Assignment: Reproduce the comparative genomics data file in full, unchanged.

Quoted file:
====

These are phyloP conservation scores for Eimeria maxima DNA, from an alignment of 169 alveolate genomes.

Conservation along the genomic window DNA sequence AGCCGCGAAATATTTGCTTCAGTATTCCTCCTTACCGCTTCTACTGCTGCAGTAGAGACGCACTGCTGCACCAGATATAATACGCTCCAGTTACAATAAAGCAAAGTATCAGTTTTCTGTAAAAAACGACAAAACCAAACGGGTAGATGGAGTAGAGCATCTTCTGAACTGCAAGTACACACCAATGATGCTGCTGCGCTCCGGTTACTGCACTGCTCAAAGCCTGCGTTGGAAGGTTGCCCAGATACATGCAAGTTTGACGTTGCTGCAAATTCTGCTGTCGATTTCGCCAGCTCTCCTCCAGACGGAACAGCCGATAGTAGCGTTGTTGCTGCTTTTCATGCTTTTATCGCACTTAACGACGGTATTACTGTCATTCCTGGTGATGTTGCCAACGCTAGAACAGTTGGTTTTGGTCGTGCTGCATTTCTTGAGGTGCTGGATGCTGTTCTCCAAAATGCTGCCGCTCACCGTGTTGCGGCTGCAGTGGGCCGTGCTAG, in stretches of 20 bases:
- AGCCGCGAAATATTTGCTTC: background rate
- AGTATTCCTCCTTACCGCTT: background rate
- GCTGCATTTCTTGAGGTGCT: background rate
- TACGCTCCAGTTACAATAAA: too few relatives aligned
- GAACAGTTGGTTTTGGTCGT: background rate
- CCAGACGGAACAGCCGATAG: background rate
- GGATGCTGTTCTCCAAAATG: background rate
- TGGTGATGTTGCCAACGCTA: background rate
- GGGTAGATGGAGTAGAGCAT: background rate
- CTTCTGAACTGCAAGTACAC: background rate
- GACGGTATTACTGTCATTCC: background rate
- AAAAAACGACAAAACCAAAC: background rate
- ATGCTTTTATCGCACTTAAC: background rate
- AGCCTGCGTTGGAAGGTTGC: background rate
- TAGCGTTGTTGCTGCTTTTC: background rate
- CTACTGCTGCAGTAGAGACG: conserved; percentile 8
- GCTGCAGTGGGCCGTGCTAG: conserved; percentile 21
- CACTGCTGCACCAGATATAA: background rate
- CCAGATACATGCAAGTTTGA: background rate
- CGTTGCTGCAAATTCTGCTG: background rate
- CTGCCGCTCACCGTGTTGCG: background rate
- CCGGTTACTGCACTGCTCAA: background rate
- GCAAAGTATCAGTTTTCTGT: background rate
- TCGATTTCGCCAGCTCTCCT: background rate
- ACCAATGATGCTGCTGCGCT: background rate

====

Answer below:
These are phyloP conservation scores for Eimeria maxima DNA, from an alignment of 169 alveolate genomes.

Conservation along the genomic window DNA sequence AGCCGCGAAATATTTGCTTCAGTATTCCTCCTTACCGCTTCTACTGCTGCAGTAGAGACGCACTGCTGCACCAGATATAATACGCTCCAGTTACAATAAAGCAAAGTATCAGTTTTCTGTAAAAAACGACAAAACCAAACGGGTAGATGGAGTAGAGCATCTTCTGAACTGCAAGTACACACCAATGATGCTGCTGCGCTCCGGTTACTGCACTGCTCAAAGCCTGCGTTGGAAGGTTGCCCAGATACATGCAAGTTTGACGTTGCTGCAAATTCTGCTGTCGATTTCGCCAGCTCTCCTCCAGACGGAACAGCCGATAGTAGCGTTGTTGCTGCTTTTCATGCTTTTATCGCACTTAACGACGGTATTACTGTCATTCCTGGTGATGTTGCCAACGCTAGAACAGTTGGTTTTGGTCGTGCTGCATTTCTTGAGGTGCTGGATGCTGTTCTCCAAAATGCTGCCGCTCACCGTGTTGCGGCTGCAGTGGGCCGTGCTAG, in stretches of 20 bases:
- AGCCGCGAAATATTTGCTTC: background rate
- AGTATTCCTCCTTACCGCTT: background rate
- GCTGCATTTCTTGAGGTGCT: background rate
- TACGCTCCAGTTACAATAAA: too few relatives aligned
- GAACAGTTGGTTTTGGTCGT: background rate
- CCAGACGGAACAGCCGATAG: background rate
- GGATGCTGTTCTCCAAAATG: background rate
- TGGTGATGTTGCCAACGCTA: background rate
- GGGTAGATGGAGTAGAGCAT: background rate
- CTTCTGAACTGCAAGTACAC: background rate
- GACGGTATTACTGTCATTCC: background rate
- AAAAAACGACAAAACCAAAC: background rate
- ATGCTTTTATCGCACTTAAC: background rate
- AGCCTGCGTTGGAAGGTTGC: background rate
- TAGCGTTGTTGCTGCTTTTC: background rate
- CTACTGCTGCAGTAGAGACG: conserved; percentile 8
- GCTGCAGTGGGCCGTGCTAG: conserved; percentile 21
- CACTGCTGCACCAGATATAA: background rate
- CCAGATACATGCAAGTTTGA: background rate
- CGTTGCTGCAAATTCTGCTG: background rate
- CTGCCGCTCACCGTGTTGCG: background rate
- CCGGTTACTGCACTGCTCAA: background rate
- GCAAAGTATCAGTTTTCTGT: background rate
- TCGATTTCGCCAGCTCTCCT: background rate
- ACCAATGATGCTGCTGCGCT: background rate